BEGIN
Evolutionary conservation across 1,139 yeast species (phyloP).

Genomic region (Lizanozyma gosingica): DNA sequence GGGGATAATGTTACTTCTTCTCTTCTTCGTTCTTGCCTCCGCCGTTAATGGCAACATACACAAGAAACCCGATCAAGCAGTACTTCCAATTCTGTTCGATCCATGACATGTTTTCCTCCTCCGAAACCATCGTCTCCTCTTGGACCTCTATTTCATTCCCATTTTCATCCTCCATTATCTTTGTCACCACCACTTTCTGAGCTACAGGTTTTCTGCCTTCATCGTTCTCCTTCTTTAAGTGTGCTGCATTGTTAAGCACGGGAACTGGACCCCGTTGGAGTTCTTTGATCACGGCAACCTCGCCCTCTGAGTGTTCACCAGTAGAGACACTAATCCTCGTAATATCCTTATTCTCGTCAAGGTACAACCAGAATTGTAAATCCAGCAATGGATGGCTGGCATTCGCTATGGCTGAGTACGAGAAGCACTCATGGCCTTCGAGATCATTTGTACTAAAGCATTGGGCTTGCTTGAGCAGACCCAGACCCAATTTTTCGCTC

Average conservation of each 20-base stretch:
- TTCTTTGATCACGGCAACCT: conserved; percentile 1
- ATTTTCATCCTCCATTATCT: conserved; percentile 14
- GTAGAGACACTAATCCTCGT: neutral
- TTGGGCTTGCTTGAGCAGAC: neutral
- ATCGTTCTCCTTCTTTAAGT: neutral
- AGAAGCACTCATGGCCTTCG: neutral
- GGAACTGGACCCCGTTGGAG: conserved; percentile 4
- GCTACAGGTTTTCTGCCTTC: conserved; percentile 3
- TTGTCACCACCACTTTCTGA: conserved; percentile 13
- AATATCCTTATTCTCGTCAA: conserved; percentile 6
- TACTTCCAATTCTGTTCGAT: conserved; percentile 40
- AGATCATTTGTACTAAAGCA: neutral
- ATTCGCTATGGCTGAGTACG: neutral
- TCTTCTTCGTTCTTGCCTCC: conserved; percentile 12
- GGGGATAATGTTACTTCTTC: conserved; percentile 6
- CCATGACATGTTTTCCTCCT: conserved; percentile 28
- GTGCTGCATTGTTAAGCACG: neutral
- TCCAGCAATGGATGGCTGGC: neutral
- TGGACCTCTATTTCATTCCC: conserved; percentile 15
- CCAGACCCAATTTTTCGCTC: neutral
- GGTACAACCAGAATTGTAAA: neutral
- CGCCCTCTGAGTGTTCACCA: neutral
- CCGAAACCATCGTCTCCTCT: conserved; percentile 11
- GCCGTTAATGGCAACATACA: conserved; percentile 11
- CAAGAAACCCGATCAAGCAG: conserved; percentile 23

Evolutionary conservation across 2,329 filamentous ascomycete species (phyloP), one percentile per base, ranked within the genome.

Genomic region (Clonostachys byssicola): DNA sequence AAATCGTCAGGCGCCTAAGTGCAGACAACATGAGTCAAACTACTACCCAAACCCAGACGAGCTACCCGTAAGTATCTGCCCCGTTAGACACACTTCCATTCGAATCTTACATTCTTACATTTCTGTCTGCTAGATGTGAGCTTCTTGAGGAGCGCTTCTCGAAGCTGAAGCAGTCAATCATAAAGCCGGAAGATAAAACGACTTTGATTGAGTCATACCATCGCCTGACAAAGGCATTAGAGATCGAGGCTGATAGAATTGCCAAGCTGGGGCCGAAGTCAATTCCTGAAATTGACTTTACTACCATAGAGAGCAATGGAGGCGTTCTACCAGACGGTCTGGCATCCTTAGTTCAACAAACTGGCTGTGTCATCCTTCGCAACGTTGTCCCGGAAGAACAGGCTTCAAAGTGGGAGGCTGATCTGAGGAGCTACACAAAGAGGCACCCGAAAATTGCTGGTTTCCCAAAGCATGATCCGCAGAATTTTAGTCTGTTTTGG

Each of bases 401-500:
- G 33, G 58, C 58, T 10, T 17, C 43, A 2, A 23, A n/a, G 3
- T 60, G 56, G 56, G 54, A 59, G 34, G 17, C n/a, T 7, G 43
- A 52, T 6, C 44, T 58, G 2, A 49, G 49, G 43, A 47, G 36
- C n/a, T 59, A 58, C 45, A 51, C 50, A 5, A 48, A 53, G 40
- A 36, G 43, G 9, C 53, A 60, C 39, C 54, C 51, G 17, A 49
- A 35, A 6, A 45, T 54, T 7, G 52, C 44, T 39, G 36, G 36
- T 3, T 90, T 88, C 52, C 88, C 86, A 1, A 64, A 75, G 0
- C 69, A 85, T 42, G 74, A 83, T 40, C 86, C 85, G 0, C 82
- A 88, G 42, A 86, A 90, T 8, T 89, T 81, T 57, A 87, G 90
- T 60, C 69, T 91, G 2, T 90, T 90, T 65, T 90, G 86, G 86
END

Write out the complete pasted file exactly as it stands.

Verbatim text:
Evolutionary conservation across 1,139 yeast species (phyloP).

Genomic region (Lizanozyma gosingica): DNA sequence GGGGATAATGTTACTTCTTCTCTTCTTCGTTCTTGCCTCCGCCGTTAATGGCAACATACACAAGAAACCCGATCAAGCAGTACTTCCAATTCTGTTCGATCCATGACATGTTTTCCTCCTCCGAAACCATCGTCTCCTCTTGGACCTCTATTTCATTCCCATTTTCATCCTCCATTATCTTTGTCACCACCACTTTCTGAGCTACAGGTTTTCTGCCTTCATCGTTCTCCTTCTTTAAGTGTGCTGCATTGTTAAGCACGGGAACTGGACCCCGTTGGAGTTCTTTGATCACGGCAACCTCGCCCTCTGAGTGTTCACCAGTAGAGACACTAATCCTCGTAATATCCTTATTCTCGTCAAGGTACAACCAGAATTGTAAATCCAGCAATGGATGGCTGGCATTCGCTATGGCTGAGTACGAGAAGCACTCATGGCCTTCGAGATCATTTGTACTAAAGCATTGGGCTTGCTTGAGCAGACCCAGACCCAATTTTTCGCTC

Average conservation of each 20-base stretch:
- TTCTTTGATCACGGCAACCT: conserved; percentile 1
- ATTTTCATCCTCCATTATCT: conserved; percentile 14
- GTAGAGACACTAATCCTCGT: neutral
- TTGGGCTTGCTTGAGCAGAC: neutral
- ATCGTTCTCCTTCTTTAAGT: neutral
- AGAAGCACTCATGGCCTTCG: neutral
- GGAACTGGACCCCGTTGGAG: conserved; percentile 4
- GCTACAGGTTTTCTGCCTTC: conserved; percentile 3
- TTGTCACCACCACTTTCTGA: conserved; percentile 13
- AATATCCTTATTCTCGTCAA: conserved; percentile 6
- TACTTCCAATTCTGTTCGAT: conserved; percentile 40
- AGATCATTTGTACTAAAGCA: neutral
- ATTCGCTATGGCTGAGTACG: neutral
- TCTTCTTCGTTCTTGCCTCC: conserved; percentile 12
- GGGGATAATGTTACTTCTTC: conserved; percentile 6
- CCATGACATGTTTTCCTCCT: conserved; percentile 28
- GTGCTGCATTGTTAAGCACG: neutral
- TCCAGCAATGGATGGCTGGC: neutral
- TGGACCTCTATTTCATTCCC: conserved; percentile 15
- CCAGACCCAATTTTTCGCTC: neutral
- GGTACAACCAGAATTGTAAA: neutral
- CGCCCTCTGAGTGTTCACCA: neutral
- CCGAAACCATCGTCTCCTCT: conserved; percentile 11
- GCCGTTAATGGCAACATACA: conserved; percentile 11
- CAAGAAACCCGATCAAGCAG: conserved; percentile 23

Evolutionary conservation across 2,329 filamentous ascomycete species (phyloP), one percentile per base, ranked within the genome.

Genomic region (Clonostachys byssicola): DNA sequence AAATCGTCAGGCGCCTAAGTGCAGACAACATGAGTCAAACTACTACCCAAACCCAGACGAGCTACCCGTAAGTATCTGCCCCGTTAGACACACTTCCATTCGAATCTTACATTCTTACATTTCTGTCTGCTAGATGTGAGCTTCTTGAGGAGCGCTTCTCGAAGCTGAAGCAGTCAATCATAAAGCCGGAAGATAAAACGACTTTGATTGAGTCATACCATCGCCTGACAAAGGCATTAGAGATCGAGGCTGATAGAATTGCCAAGCTGGGGCCGAAGTCAATTCCTGAAATTGACTTTACTACCATAGAGAGCAATGGAGGCGTTCTACCAGACGGTCTGGCATCCTTAGTTCAACAAACTGGCTGTGTCATCCTTCGCAACGTTGTCCCGGAAGAACAGGCTTCAAAGTGGGAGGCTGATCTGAGGAGCTACACAAAGAGGCACCCGAAAATTGCTGGTTTCCCAAAGCATGATCCGCAGAATTTTAGTCTGTTTTGG

Each of bases 401-500:
- G 33, G 58, C 58, T 10, T 17, C 43, A 2, A 23, A n/a, G 3
- T 60, G 56, G 56, G 54, A 59, G 34, G 17, C n/a, T 7, G 43
- A 52, T 6, C 44, T 58, G 2, A 49, G 49, G 43, A 47, G 36
- C n/a, T 59, A 58, C 45, A 51, C 50, A 5, A 48, A 53, G 40
- A 36, G 43, G 9, C 53, A 60, C 39, C 54, C 51, G 17, A 49
- A 35, A 6, A 45, T 54, T 7, G 52, C 44, T 39, G 36, G 36
- T 3, T 90, T 88, C 52, C 88, C 86, A 1, A 64, A 75, G 0
- C 69, A 85, T 42, G 74, A 83, T 40, C 86, C 85, G 0, C 82
- A 88, G 42, A 86, A 90, T 8, T 89, T 81, T 57, A 87, G 90
- T 60, C 69, T 91, G 2, T 90, T 90, T 65, T 90, G 86, G 86